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Punk for Your Trunk

Upfront feminist Le Tigre shakes asses all the way to the rally

By Traci Vogel

LE TIGRE, IN ITS own words, is "the band with the roller-skate jams"--that is, if your roller-skating rink is located just to the left of Angela Davis' house. Bikini Kill singer Kathleen Hanna, whose brand of third-wave feminism colored a whole generation of riot grrrls, founded Le Tigre in 1998. The band's 1999 self-titled debut sent punk to hip-hop college by way of the dance hall, resulting in a catchy blend of political sloganeering and jams like no roller-rink disco ball has ever seen.

When the band, then composed of Hanna, Johanna Fateman (who grew up in Berkeley) and video artist Sadie Benning, released Le Tigre, it found a ready-made audience of hipsters decompressing from indie rock's defection to big labels and DIY punks thirsting for an actual "ism" to rile them up. The album lets slide the most ecstatically political series of songs this side of Outkast, and it backs them up with drum-machine beats and New Wave guitar so catchy that Britney Spears might eat her tongue in jealousy.

Quickly becoming a thrift-store soundtrack staple, Le Tigre got talked about in the press for its most accessible track, "What's Yr Take on Cassavetes," in which the difficulty of interpreting art, especially art that seems superficially misogynistic--a Ph.D.-worthy topic--is presented in a clever and hilarious three-minute rant. The song even earned Le Tigre a spot on NPR's Fresh Air, with Terry Gross, during which Hanna most memorably bragged about her high-level sexuality.

Le Tigre's newest album, Feminist Sweepstakes (Mr. Lady), features a slightly altered lineup--Sadie Benning is replaced by JD Samson--and a slightly less addictive song list. The songs are directly influenced by the Munich-based group Chicks on Speed, with which Le Tigre has been associated for a while (it's a mutual lovefest association; Chicks on Speed now has exclusive European rights to Feminist Sweepstakes).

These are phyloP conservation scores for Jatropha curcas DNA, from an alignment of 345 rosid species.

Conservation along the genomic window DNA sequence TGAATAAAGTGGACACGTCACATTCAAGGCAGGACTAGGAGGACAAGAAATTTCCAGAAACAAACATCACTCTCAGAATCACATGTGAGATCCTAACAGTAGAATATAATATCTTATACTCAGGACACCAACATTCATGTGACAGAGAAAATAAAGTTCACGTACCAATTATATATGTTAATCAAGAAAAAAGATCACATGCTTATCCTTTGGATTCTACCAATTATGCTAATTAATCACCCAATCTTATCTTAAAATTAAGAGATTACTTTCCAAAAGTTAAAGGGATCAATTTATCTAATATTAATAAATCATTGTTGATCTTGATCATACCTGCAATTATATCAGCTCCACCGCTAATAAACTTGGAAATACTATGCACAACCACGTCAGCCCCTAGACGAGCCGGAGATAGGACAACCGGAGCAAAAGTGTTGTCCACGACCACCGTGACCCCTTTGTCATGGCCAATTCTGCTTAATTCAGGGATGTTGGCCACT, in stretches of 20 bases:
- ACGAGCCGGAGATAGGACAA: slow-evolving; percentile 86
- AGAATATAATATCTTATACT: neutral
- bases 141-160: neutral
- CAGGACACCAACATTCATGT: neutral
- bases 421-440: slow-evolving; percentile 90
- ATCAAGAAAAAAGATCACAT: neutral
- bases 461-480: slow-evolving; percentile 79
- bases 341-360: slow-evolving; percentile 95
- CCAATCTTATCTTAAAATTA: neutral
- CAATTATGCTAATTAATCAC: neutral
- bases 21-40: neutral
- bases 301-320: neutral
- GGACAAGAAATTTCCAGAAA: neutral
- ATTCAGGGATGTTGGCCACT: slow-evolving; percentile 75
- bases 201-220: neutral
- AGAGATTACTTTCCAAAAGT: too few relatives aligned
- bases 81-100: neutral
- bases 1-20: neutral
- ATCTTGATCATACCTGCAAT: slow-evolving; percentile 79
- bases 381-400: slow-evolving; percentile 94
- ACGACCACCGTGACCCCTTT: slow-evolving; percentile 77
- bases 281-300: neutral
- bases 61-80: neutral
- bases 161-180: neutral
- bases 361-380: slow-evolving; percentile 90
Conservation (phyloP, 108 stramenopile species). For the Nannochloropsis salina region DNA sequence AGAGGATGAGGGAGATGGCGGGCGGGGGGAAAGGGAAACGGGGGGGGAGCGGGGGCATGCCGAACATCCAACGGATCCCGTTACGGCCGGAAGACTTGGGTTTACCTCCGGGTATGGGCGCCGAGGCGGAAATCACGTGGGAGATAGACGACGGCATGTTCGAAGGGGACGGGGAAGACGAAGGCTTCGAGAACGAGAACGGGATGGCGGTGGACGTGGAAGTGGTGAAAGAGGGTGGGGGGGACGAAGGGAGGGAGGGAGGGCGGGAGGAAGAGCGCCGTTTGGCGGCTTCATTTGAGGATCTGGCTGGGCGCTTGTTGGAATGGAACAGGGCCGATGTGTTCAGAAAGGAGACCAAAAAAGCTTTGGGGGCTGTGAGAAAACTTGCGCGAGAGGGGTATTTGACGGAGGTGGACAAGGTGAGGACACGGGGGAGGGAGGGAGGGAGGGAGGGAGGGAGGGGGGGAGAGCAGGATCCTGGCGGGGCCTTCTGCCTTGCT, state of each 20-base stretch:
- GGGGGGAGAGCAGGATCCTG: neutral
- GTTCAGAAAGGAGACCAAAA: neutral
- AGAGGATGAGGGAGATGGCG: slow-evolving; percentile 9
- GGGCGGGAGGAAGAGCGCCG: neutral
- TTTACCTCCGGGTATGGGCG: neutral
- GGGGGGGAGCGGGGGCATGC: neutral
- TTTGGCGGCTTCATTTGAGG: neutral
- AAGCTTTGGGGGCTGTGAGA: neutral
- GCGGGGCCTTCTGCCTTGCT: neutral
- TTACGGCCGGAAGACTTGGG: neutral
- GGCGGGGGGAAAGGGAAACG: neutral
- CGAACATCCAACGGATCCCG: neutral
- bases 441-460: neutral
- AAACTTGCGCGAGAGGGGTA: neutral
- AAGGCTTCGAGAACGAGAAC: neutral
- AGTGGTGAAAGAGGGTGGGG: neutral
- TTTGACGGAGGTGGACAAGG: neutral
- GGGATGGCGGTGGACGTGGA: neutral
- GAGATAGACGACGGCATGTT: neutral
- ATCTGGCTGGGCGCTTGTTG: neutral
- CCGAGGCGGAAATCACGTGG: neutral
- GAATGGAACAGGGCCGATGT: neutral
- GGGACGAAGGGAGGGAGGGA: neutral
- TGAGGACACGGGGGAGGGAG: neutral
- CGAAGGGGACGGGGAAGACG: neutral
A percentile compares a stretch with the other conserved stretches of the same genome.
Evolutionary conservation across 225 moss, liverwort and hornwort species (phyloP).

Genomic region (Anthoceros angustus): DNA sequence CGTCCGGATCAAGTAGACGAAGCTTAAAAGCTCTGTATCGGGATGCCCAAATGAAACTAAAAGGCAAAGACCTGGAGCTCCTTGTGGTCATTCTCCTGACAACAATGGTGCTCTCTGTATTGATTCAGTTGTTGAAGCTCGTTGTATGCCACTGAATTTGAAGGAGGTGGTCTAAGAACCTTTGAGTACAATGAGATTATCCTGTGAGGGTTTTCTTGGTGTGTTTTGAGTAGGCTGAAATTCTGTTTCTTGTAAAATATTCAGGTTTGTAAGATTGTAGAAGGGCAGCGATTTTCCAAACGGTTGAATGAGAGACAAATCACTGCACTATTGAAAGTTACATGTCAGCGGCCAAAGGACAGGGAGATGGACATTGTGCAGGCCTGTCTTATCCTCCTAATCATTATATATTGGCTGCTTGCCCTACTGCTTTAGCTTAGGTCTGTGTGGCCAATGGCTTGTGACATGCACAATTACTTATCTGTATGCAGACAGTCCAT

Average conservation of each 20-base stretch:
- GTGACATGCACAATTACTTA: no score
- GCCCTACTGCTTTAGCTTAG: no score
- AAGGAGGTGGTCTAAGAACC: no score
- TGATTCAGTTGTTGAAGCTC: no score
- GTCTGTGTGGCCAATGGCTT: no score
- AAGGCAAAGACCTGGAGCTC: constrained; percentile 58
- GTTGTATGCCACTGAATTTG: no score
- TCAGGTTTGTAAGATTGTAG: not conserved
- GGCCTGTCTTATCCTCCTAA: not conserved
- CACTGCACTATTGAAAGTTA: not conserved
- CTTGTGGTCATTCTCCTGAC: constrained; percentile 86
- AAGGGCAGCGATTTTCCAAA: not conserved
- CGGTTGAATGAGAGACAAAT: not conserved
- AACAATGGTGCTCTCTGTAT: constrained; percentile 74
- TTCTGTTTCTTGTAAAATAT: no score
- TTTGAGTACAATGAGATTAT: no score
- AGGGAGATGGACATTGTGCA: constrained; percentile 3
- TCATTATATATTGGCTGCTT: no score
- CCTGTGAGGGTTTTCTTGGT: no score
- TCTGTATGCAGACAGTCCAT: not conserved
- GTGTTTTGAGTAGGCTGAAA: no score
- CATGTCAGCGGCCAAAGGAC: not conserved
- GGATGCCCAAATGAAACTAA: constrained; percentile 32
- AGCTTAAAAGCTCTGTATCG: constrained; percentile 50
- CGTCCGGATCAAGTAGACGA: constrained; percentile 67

The influence seems to have beefed up Le Tigre's electronic component, but where Chicks on Speed are wry style personified (they started out as an art project, not a band), the new Le Tigre goes for less humor and more politics. Songs like "F.Y.R." (which stands for "Fifty Years of Ridicule") and "Dyke March 2001" incorporate news-style sound bites and wear their politics on their lace-fringed sleeve.

Most reviewers have found Feminist Sweepstakes less compelling than Le Tigre's previous work--and it's true. Feminist Sweepstakes is more caught up in the message than in the riff, although in recent interviews Le Tigre asserts that its mission is to create a new genre of dance music for feminists.

Where an earlier song like "Deceptacon" approached its message from around the corner ("Who took the bomp from the bompalompalomp?"), one of the new ones, "F.Y.R.," says it loud and proud: "Feminists, we're calling you / Please report to the front desk / Let's name this phenomenon / It's too dumb to bring us down."

On songs like "Fake French" and "On Guard," Hanna's deceptively cute voice cuts up into raw, outright outrage. Many of the lyrics veer into straight-up sarcasm: "Well, I guess you're the judge / I guess you're the king of the forever beauty pageant I'm always in."

It makes more sense to think of songs like "F.Y.R." as anthems to play when you're stuck in one of those brief disorientations brought on by, say, the latest report on women's salaries, rather than as bop by which to test your bed's resilience.

The punchy power of politics should be taken in the same vein as hip-hop's call to arms. In interviews, Hanna and Fateman have never shied away from a direct statement of their politics, and critics needn't apologize for them, either. Feminist Sweepstakes knocks out any of the diminutive possibilities in the term "girl band," and offers up funk, punk and "Fuck, yeah," instead.

Le Tigre plays with Chicks on Speed Sunday (March 10) at the Great American Music Hall, 859 O'Farrell St., San Francisco. Tickets are $14. (Ticketweb.com)

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From the March 7-13, 2002 issue of Metro, Silicon Valley's Weekly Newspaper.

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